Thank you, Tran. First thing I've read in a long time I'm willing to share on my Facebook News Feed. Well done!
OPINION: Much Ado About Non-Threats in Saline
At Tuesday's Saline Board of Education meeting, Board President Jennifer Steben, in a prelude to a long and ultra-repetitive round of public comment, said something that made my good ear twitch.
It started normally enough - with Steben telling us the board members serve because they love the students - "so let's be kind to each other."
But before she opened the gabbling, she dropped this:
"We see what's happening in our district and other districts, with threats of violence, with aggressive behavior towards superintendents, teachers, staff and trustees," Steben said.
Our district? Threats?
Only two days earlier, someone implored me to remove a post in Saline Posts, the sometimes quarrelsome Facebook group I help mismanage. The post was about a proposed anti-mask protest in the school and the warning said this post could instigate violence against school officials.
By golly, I didn't recall witnessing anything that might stoke violence. So, I went back and looked. By this point, the allegedly threatening post had been edited several times, and I wasn't about to read all of its iterations. The post, which was made by a man who has been nothing but exceptionally polite in every public comment I've ever heard him make, was removed anyway. Disaster was averted.
But here we were again. just a few days later, with someone sounding alarms about threats of violence. In our community. Against our school officials.
When the public portion of the meeting was over I asked Superintendent Steve Laatsch and President Steben if there were any threats made in our district. Steben couldn't go into it - but she did say a "concerning" communication was forwarded to the police chief.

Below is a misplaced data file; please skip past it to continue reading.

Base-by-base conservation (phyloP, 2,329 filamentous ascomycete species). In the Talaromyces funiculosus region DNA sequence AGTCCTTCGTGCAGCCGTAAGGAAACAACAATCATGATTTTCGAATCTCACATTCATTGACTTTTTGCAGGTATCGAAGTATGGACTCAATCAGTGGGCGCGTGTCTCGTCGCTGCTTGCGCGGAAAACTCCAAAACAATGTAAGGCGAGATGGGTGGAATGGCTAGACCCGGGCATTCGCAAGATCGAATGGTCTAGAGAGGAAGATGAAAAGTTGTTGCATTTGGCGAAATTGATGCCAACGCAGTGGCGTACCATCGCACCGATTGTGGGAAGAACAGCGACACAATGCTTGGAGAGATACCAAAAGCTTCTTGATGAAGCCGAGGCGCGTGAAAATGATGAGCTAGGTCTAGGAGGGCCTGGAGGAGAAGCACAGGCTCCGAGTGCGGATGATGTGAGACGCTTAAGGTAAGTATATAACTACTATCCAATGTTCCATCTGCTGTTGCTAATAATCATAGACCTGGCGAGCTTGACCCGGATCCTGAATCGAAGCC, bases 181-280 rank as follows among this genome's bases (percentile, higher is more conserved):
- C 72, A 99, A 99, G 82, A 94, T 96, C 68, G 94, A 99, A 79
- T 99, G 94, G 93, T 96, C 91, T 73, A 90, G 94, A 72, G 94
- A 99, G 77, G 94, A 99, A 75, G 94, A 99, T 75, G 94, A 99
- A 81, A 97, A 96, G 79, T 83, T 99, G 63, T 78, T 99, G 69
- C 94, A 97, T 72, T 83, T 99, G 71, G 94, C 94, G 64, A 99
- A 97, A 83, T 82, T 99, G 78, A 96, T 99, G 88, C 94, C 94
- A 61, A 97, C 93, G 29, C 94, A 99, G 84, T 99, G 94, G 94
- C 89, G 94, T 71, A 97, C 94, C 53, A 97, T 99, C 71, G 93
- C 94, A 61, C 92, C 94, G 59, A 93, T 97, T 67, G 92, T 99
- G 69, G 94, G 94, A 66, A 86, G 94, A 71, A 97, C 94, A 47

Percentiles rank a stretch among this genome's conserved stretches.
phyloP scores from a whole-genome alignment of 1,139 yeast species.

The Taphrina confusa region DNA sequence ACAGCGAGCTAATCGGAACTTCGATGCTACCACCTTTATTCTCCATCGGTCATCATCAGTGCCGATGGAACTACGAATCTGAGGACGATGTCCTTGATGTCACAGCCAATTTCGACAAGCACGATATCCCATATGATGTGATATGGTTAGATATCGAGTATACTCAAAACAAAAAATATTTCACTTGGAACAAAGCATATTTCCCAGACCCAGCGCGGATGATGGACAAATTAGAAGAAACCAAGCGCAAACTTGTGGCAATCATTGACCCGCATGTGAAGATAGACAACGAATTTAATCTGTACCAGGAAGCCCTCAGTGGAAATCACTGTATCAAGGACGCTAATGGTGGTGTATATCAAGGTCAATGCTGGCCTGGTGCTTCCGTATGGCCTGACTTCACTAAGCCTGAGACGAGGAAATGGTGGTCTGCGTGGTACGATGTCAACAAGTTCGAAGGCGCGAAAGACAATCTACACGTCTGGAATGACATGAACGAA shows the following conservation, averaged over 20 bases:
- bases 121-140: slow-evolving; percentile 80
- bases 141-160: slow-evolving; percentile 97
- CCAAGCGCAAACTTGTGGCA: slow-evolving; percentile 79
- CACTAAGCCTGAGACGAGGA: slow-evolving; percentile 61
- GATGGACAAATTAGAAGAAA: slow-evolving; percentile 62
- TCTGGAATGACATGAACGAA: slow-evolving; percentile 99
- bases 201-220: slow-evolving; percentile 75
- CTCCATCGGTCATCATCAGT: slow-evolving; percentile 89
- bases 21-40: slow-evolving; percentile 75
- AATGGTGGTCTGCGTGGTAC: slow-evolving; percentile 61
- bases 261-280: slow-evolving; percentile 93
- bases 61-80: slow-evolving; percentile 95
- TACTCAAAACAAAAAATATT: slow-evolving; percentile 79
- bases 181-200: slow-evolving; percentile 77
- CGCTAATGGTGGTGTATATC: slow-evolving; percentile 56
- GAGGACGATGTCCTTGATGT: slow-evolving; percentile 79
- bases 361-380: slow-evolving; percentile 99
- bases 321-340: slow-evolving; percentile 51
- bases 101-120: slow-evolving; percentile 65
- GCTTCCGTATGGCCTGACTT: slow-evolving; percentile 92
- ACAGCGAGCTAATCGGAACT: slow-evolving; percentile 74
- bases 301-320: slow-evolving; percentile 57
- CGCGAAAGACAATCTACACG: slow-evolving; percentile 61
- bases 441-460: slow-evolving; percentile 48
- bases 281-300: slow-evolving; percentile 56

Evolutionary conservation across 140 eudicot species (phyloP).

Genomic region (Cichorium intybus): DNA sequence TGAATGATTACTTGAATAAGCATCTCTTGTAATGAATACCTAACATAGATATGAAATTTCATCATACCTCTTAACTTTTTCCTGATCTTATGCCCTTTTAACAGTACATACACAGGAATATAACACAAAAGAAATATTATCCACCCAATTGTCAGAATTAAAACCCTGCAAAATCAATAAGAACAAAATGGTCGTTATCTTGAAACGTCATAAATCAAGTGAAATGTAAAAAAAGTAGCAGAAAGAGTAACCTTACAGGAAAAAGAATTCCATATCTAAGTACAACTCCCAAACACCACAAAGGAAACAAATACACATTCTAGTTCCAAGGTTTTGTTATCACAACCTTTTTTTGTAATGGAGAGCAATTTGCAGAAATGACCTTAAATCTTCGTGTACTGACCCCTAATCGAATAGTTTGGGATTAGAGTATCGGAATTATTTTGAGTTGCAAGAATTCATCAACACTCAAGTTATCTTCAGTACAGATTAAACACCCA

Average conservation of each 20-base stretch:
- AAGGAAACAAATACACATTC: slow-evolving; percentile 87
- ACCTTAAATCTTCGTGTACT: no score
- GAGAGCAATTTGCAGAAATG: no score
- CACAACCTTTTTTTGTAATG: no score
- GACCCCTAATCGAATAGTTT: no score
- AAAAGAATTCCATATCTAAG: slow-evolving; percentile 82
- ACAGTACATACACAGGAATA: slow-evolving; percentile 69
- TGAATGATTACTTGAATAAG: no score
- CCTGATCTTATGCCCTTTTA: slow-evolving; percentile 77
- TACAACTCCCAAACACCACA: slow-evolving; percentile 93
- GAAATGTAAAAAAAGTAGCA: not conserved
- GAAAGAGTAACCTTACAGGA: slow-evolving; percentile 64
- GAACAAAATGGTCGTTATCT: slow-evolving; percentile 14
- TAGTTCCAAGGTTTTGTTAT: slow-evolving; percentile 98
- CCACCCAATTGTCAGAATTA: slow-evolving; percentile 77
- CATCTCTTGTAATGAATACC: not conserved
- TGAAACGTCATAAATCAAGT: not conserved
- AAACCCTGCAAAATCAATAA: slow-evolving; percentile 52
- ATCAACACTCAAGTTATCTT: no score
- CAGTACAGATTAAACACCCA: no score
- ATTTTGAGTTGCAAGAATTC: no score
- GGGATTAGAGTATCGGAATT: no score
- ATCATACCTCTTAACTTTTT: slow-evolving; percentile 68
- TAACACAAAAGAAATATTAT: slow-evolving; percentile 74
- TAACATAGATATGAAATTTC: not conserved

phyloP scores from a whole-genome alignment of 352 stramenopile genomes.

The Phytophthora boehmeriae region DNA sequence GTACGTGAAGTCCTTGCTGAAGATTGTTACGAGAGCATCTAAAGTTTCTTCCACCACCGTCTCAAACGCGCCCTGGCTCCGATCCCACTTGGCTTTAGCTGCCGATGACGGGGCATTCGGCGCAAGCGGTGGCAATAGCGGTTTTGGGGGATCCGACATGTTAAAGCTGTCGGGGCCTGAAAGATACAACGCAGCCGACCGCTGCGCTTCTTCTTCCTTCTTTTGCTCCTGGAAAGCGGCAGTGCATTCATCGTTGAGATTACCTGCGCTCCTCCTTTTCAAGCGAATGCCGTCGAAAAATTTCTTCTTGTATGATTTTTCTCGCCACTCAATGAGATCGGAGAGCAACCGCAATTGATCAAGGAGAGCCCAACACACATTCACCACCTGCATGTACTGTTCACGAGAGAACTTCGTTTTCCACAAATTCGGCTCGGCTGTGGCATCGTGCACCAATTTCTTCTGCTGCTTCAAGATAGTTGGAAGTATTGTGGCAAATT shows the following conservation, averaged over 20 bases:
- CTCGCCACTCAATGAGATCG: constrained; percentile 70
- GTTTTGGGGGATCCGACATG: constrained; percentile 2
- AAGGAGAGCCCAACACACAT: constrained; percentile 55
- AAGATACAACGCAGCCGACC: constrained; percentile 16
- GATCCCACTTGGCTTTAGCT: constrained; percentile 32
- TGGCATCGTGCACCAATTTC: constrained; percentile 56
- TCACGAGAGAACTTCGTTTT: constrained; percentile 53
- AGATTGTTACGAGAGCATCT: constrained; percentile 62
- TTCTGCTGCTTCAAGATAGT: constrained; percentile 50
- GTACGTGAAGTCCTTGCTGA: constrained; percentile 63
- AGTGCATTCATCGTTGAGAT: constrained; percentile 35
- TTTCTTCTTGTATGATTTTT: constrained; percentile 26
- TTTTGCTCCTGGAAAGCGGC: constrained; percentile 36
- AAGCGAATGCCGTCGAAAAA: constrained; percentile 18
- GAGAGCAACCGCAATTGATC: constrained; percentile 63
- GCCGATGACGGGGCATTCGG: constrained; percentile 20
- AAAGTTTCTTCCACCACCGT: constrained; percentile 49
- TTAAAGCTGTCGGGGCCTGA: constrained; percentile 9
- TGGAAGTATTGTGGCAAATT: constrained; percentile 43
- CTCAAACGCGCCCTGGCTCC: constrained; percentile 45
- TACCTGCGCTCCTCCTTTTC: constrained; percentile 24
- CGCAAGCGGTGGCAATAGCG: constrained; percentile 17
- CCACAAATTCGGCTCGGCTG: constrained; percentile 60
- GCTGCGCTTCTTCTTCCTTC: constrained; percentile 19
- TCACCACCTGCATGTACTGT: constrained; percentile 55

Was our peaceful community really just a powderkeg set to blow? I needed to know. I submitted a Freedom of Information Act request to Chief Hart and the Saline Police Department and they complied quickly.
I'm not going to publish the details - other than to say that someone in another Facebook group suggested hiring private detectives to follow board members and administrators to catch them not wearing masks for a "rules for thee, not for me" scandal. That's the perceived threat relayed to the police chief, even though, according to the document, the district's human resources assistant superintendent Curt Ellis said it wasn't actionable before the report was forwarded to the police. The police chief ultimately agreed.
There was no threat of violence against school officials in Saline. Just like there was no threat a few days earlier on Facebook.
So why was this becoming a theme in Saline?
Even locally, partisan groups of people have their own information networks. That's becoming increasingly obvious, whether it's evident because of repeated false narratives about threats, or copied and pasted public comments repeated over and over by several people, stretching public meetings well beyond their useful term,
It's always the "other people" who issue the threats. It's the "opposition" that's dangerous, despicable and deplorable.
Since 20t6, we've been faced off, blasting each other with a never-ending firehose stream of destructive misinformation and maliciousness- all the while pretending we're righteous and superior.
At the community's recent Sept. 11 ceremony, there were calls for the kind of unity we felt on Sept. 12, 2001. That can't happen until we stop pretending our "opposition" is the "American Al-Qaeda." Trust me. I have friends in both camps. This charge now goes both ways.
Stop the social media bullyragging. Quit treating your political party platform like God's commandments. Seek out people in the other camp and talk to them about football, hockey, the weather, burgers, beer, movies, cars, Saline Athletics, books, cryptocurrency, fashion - whatever floats your boat.
Before DEI became a mind-numbing corporate consultant industry, a virtue-signaling badge or a standard used to decide who the mob tars and feathers, its lessons were valuable to all of us.
We were better with a diversity of people and opinions. We were enriched when we were inclusive (and respectful) of different cultures and ideas.
We should love, not fear each other.
Especially when there's nothing to fear.